133 reputation
4
bio website
location
age 28
visits member for 1 year, 6 months
seen Oct 20 '13 at 21:43

I have a question.


Jun
6
awarded  Commentator
Jun
6
comment Usage of “she” to refer to a noun
@Snubian I guess I understand your point... For instance, in the phrase I quoted, "attacker" could be translated to "atacante". If you do choose to stick with "atacante" when translating the sentence, you'll have to choose an article. Articles in Portuguese can't be gender-neutral, so you'd be facing a similar problem: should it be translated as "o atacante"(m) ou "a atacante"(f)? The solution here would be probably to avoid using "atacante" (which sounds awkward in this context anyway) and change the structure slightly for a more rich one in portuguese, something like: "Porque quem ataca...".
Jun
6
comment Usage of “she” to refer to a noun
That's very interesting! And "Charlie" is a very smart choice since it's both a common name for men and women. That's really cool.
Jun
6
comment Usage of “she” to refer to a noun
Just a very curious side note... The idea of every word having a gender in Portuguese (and in many other languages) is usually quite difficult for someone whose first language is English to understand. It's common for foreigners to simply stick with one article and one pronoun and that often leads to some funny phrases.
Jun
6
accepted Usage of “she” to refer to a noun
Jun
6
comment Usage of “she” to refer to a noun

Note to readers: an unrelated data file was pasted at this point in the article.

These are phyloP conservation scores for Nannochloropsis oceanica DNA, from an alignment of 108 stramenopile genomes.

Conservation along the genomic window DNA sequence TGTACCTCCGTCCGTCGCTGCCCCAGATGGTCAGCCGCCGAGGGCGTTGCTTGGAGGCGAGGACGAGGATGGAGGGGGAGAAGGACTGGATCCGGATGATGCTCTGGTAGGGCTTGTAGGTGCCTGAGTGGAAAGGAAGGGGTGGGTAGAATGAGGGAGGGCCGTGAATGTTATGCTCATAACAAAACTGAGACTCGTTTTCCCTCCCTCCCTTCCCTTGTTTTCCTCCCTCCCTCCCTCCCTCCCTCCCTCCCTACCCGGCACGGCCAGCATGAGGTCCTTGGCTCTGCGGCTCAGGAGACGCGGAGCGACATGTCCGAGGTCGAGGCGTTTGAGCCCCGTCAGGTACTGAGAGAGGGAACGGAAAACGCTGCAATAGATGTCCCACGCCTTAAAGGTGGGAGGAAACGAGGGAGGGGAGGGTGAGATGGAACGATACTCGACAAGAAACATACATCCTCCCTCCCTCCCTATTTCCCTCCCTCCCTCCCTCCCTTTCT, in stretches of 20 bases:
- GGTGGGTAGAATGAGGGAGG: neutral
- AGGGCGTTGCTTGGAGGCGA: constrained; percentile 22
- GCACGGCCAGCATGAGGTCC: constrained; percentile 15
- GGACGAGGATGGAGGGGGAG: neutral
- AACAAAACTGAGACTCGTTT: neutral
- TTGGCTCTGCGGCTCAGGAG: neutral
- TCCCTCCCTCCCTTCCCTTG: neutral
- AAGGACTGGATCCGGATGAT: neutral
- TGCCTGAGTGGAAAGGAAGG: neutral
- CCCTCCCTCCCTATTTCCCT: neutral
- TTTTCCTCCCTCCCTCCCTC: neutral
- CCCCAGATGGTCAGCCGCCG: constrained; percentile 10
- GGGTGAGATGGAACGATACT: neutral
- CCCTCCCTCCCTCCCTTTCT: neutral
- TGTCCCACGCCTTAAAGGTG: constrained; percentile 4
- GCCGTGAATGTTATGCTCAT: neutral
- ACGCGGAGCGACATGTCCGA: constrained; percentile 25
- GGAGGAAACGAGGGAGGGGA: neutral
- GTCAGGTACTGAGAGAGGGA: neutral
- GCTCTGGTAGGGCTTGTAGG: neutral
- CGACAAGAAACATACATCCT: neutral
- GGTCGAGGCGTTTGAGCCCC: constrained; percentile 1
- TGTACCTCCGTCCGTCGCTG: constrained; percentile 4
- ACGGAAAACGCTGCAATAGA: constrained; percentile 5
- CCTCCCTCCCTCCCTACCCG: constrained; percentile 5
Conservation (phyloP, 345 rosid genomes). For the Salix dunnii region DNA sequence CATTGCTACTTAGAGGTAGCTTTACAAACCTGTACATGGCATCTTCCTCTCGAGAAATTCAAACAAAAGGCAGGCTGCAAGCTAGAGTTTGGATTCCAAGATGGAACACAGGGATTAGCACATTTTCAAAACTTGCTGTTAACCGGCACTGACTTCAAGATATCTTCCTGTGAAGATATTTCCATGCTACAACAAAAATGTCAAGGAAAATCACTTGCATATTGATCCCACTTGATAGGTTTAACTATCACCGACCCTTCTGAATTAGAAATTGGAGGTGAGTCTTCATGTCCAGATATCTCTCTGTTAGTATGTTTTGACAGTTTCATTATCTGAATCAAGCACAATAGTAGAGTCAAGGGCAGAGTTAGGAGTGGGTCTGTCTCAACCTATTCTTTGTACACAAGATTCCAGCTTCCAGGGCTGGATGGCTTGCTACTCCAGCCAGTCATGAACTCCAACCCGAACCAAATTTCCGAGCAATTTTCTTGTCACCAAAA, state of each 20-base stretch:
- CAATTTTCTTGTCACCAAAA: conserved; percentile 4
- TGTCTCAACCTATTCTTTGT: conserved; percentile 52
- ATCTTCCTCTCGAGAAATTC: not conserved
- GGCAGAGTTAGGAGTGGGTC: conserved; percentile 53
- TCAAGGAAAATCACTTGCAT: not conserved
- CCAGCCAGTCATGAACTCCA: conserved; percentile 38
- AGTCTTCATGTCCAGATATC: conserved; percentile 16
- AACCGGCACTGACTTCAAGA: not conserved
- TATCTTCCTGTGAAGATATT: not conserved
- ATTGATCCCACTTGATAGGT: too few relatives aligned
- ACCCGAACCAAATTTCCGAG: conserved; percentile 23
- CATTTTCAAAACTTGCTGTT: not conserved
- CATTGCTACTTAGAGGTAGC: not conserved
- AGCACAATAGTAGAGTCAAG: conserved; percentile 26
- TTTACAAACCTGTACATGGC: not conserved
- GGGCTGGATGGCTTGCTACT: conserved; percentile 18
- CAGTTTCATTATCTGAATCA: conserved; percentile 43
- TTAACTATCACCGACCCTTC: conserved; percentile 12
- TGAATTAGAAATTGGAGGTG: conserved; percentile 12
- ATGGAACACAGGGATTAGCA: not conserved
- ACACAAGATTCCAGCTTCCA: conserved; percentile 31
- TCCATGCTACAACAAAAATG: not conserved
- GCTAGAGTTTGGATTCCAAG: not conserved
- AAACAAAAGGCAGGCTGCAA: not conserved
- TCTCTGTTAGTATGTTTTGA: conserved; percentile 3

Yes, the word for "person" is "pessoa" which is female.
Jun
6
comment Usage of “she” to refer to a noun
Hey, guys, I find this all very amusing but I don't want to further escape the scope of the question. Would you mind pointing me to some relevant resources about this by PM? Thanks a lot.
Jun
6
comment Usage of “she” to refer to a noun
[cont] You do have a choice when dealing with double gendered nouns, but you choose the article that precedes it, not the pronoun. For example, "student" is "estudante" and the gender of the word depends on the article before it: "o estudante"(m) or "a estudante"(f). The most common way to deal with this issue in Portuguese when it occurs is to use "o/a estudante". Because few words happen to be double gendered, it's not really a problem to occasionally use the slash.
Jun
6
comment Usage of “she” to refer to a noun
@Snubian Not really. Most nouns in Portuguese don't leave you any options. The word carries its gender onward. For example, "server" would translate to "servidor" which is a masculine noun, so you must you masculine pronouns to refer it (or you incur in a grammatical error).
Jun
5
comment Usage of “she” to refer to a noun
I find it interesting that choosing a pronoun can become a social issue in English and "create a sense that we are excluding half the human race." It's something difficult for me to grasp, though. My first language is Portuguese and every word has a gender, so you just choose the pronoun that's adequate. It's a gramatical issue in Portuguese, not a style one. That's also why I'm confused, I tend to intepret the problem as a gramatical one. There's a similar problem with some nouns in Portuguese that instead of being gender-neutral are in fact double gendered... but I digress.
Jun
5
comment Usage of “she” to refer to a noun
It confuses me because I learned that English words are gender-neutral. If I had to write something like that, I also wouldn't know what pronoun to use. So when I read it, I'm confused.
Jun
5
awarded  Supporter
Jun
5
asked Usage of “she” to refer to a noun
Jan
27
awarded  Student
Jan
27
awarded  Scholar
Jan
27
accepted Struggling to understand headlines that use ellipsis
Jan
27
comment Struggling to understand headlines that use ellipsis
Thanks. I didn't know "scores" could be used as noun.
Jan
27
asked Struggling to understand headlines that use ellipsis